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Outcomes of occasional cannabis use in adolescence: 10-year follow-up study in Victoria, Australia

  • Louisa Degenhardt (a1), Carolyn Coffey (a2), John B. Carlin (a3), Wendy Swift (a1), Elya Moore (a4) and George C. Patton (a5)...

Abstract

Background

Regular adolescent cannabis use predicts a range of later drug use and psychosocial problems. Little is known about whether occasional cannabis use carries similar risks.

Aims

To examine associations between occasional cannabis use during adolescence and psychosocial and drug use outcomes in young adulthood; and modification of these associations according to the trajectory of cannabis use between adolescence and age 20 years, and other potential risk factors.

Method

A 10-year eight-wave cohort study of a representative sample of 1943 secondary school students followed from 14.9 years to 24 years.

Results

Occasional adolescent cannabis users who continued occasional use into early adulthood had higher risks of later alcohol and tobacco dependence and illicit drug use, as well as being less likely to complete a post-secondary qualification than non-users. Those using cannabis at least weekly either during adolescence or at age 20 were at highest risk of drug use problems in young adulthood. Adjustment for smoking in adolescence reduced the association with later educational achievement, but associations with drug use problems remained.

Conclusions

Occasional adolescent cannabis use predicts later drug use and educational problems. Partial mediation by tobacco use raises a possibility that differential peer affiliation may play a role.

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Copyright

Corresponding author

Correspondence: Louisa Degenhardt, National Drug and Alcohol Research Centre, University of New South Wales, 2052, NSW, Australia. Email: l.degenhardt@unsw.edu.au

Footnotes

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Funding has been provided by the Australian National Health and Medical Research Council and the Australian Government Department of Health and Ageing. The funding body had no role in the design, analysis or interpretation of study findings, nor in the decision to submit this paper for publication.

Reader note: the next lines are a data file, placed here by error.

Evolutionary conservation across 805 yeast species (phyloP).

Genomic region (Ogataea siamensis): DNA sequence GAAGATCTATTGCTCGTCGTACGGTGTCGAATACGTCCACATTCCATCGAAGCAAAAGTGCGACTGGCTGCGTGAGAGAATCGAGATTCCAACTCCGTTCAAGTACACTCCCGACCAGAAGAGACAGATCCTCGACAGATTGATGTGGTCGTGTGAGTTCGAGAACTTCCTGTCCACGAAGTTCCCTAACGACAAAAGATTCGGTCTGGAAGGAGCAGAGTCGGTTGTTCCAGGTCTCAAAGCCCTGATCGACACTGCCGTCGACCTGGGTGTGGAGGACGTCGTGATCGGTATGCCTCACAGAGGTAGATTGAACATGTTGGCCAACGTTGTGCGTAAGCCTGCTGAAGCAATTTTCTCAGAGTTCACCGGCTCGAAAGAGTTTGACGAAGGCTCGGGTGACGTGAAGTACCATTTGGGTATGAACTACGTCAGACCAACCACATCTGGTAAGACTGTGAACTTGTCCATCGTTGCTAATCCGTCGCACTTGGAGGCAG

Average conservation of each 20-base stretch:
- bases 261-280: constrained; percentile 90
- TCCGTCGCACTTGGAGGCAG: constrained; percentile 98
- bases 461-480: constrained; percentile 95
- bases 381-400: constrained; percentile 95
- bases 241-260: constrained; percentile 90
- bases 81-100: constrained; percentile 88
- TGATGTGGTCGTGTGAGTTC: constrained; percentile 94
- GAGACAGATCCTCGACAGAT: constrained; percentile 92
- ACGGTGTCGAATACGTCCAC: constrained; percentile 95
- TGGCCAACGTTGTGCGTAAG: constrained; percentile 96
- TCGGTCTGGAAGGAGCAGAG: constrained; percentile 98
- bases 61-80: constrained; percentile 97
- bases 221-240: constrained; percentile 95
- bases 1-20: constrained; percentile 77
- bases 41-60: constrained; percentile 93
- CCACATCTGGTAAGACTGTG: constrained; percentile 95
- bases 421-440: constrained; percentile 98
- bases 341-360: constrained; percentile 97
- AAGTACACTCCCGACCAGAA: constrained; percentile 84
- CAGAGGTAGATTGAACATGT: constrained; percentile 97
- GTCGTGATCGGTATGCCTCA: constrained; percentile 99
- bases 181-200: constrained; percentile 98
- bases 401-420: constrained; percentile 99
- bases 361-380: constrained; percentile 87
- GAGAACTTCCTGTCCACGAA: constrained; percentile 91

Declaration of interest

None.

Footnotes

References

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Outcomes of occasional cannabis use in adolescence: 10-year follow-up study in Victoria, Australia

  • Louisa Degenhardt (a1), Carolyn Coffey (a2), John B. Carlin (a3), Wendy Swift (a1), Elya Moore (a4) and George C. Patton (a5)...
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eLetters

So What?

Subas Pradhan, Doctor
10 May 2010

Dear editor,

I read the above article by Degenhardt et al titled "Outcomes of occasional cannabis use in adolescence: 10-year follow-up study in Victoria, Australia" published in the current issue of the journal with interest. It discusses a very pertinent topic of public health importance from Australia. I have few comments and concerns regarding this article.

It is a 10 year prospective population based cohort study which is the main attraction for the paper. The authors have used various statistics to measure a number of important psychosocial variables of the occasional cannabis users after 10 years from their inception.

However the following are some of my concerns re the study and it's implications.

First question that comes to the mind is; so what? What is the new thing the study revealed that we did not know? Essentially it speaks abouta common clinical experience that if you use more cannabis it is bad for you in the long run and it is good to remain abstinent. If you used occasionally your outcome is somewhere in between.

Is this result generalizable? We do not know if the schools in the prosperous state of Victoria were public or private schools (to comment rethe economic status of the participants and avoid selection bias). Can we generalize the results to other parts of the Asutralia like NT or Queensland or other countries? Australia is a culturally heterogenous country having people from almost all nations in the world. But a detailedanalysis of the cultural background of the participants is not included. This could have further strengthened their conclusion of a psychosocial explanation of the 'gateway effect' as proposed by the authors.

Further, the blinding of the study is not clearly discussed. For example, did the assessors (while using CIDI/ FTND) had knowledge of the participant's past cannabis use?

While discussing the association of the background factors with cannabis abuse in table-1, one would have expected the marital status of the parents could have been used more meaningfylly as opposed to parental education which may suffer from recall bias.

In summary the authors could have discussed more limitations of the study and it's generalizability. Although it is a methodologically sophisticated and potentially costly study it is unlikey to change the existing clinical practice and our understanding of the area under study.
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Conflict of interest: None Declared

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